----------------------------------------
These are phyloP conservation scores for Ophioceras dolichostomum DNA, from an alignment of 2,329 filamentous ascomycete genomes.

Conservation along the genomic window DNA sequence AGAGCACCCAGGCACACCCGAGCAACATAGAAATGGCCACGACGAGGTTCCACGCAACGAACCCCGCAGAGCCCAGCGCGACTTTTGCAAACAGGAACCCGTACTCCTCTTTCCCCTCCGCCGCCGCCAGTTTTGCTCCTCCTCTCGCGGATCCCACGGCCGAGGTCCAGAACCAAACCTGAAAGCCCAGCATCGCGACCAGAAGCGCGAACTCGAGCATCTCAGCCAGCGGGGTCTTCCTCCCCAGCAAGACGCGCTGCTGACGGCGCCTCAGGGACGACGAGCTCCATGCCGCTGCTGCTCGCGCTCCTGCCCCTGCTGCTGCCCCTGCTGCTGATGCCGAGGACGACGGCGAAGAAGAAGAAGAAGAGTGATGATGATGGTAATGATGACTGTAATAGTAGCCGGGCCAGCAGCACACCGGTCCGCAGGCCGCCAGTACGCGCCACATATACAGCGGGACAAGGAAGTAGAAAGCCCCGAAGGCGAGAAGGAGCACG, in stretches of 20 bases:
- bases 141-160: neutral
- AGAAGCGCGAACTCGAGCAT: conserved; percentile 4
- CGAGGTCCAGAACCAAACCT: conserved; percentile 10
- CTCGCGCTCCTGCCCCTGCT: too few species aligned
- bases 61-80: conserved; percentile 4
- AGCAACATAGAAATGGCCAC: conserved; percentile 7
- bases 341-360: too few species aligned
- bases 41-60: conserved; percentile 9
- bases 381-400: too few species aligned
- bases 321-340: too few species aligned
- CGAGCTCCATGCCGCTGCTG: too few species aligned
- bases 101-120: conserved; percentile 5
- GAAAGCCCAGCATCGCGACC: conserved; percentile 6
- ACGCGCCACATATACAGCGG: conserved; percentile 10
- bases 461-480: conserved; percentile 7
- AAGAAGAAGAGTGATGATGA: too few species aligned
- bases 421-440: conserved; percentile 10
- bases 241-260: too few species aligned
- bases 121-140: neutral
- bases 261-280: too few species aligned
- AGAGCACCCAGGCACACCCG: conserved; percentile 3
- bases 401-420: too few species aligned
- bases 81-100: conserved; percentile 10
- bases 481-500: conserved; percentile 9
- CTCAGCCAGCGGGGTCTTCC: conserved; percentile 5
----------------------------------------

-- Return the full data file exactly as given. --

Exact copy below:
These are phyloP conservation scores for Ophioceras dolichostomum DNA, from an alignment of 2,329 filamentous ascomycete genomes.

Conservation along the genomic window DNA sequence AGAGCACCCAGGCACACCCGAGCAACATAGAAATGGCCACGACGAGGTTCCACGCAACGAACCCCGCAGAGCCCAGCGCGACTTTTGCAAACAGGAACCCGTACTCCTCTTTCCCCTCCGCCGCCGCCAGTTTTGCTCCTCCTCTCGCGGATCCCACGGCCGAGGTCCAGAACCAAACCTGAAAGCCCAGCATCGCGACCAGAAGCGCGAACTCGAGCATCTCAGCCAGCGGGGTCTTCCTCCCCAGCAAGACGCGCTGCTGACGGCGCCTCAGGGACGACGAGCTCCATGCCGCTGCTGCTCGCGCTCCTGCCCCTGCTGCTGCCCCTGCTGCTGATGCCGAGGACGACGGCGAAGAAGAAGAAGAAGAGTGATGATGATGGTAATGATGACTGTAATAGTAGCCGGGCCAGCAGCACACCGGTCCGCAGGCCGCCAGTACGCGCCACATATACAGCGGGACAAGGAAGTAGAAAGCCCCGAAGGCGAGAAGGAGCACG, in stretches of 20 bases:
- bases 141-160: neutral
- AGAAGCGCGAACTCGAGCAT: conserved; percentile 4
- CGAGGTCCAGAACCAAACCT: conserved; percentile 10
- CTCGCGCTCCTGCCCCTGCT: too few species aligned
- bases 61-80: conserved; percentile 4
- AGCAACATAGAAATGGCCAC: conserved; percentile 7
- bases 341-360: too few species aligned
- bases 41-60: conserved; percentile 9
- bases 381-400: too few species aligned
- bases 321-340: too few species aligned
- CGAGCTCCATGCCGCTGCTG: too few species aligned
- bases 101-120: conserved; percentile 5
- GAAAGCCCAGCATCGCGACC: conserved; percentile 6
- ACGCGCCACATATACAGCGG: conserved; percentile 10
- bases 461-480: conserved; percentile 7
- AAGAAGAAGAGTGATGATGA: too few species aligned
- bases 421-440: conserved; percentile 10
- bases 241-260: too few species aligned
- bases 121-140: neutral
- bases 261-280: too few species aligned
- AGAGCACCCAGGCACACCCG: conserved; percentile 3
- bases 401-420: too few species aligned
- bases 81-100: conserved; percentile 10
- bases 481-500: conserved; percentile 9
- CTCAGCCAGCGGGGTCTTCC: conserved; percentile 5